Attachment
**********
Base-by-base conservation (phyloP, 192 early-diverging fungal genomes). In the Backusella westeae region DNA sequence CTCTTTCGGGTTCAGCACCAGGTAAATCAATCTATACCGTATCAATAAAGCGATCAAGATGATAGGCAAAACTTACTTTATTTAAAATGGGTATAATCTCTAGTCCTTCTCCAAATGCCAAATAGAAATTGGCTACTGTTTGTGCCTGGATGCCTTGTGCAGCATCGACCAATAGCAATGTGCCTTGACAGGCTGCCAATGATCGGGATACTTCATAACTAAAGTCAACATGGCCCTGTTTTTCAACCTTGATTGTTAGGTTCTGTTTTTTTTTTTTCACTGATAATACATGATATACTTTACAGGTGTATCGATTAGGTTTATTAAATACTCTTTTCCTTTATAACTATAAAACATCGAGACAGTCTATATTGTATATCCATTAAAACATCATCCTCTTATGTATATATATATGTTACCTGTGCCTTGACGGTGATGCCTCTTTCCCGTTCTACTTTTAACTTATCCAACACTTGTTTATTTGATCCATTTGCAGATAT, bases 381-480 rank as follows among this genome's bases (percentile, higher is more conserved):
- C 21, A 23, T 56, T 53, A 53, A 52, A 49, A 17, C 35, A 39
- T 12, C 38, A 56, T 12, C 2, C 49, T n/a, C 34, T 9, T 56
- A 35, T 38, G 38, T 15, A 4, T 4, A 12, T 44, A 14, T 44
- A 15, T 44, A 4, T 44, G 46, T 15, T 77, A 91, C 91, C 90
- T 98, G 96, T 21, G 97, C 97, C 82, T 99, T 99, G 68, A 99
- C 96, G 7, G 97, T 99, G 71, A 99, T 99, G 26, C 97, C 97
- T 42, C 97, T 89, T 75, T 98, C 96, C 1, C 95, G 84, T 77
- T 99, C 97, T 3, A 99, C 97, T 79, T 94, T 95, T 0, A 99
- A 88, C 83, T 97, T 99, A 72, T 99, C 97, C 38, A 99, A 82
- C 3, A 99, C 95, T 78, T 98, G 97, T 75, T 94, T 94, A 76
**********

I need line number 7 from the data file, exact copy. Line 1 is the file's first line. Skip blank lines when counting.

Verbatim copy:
- C 96, G 7, G 97, T 99, G 71, A 99, T 99, G 26, C 97, C 97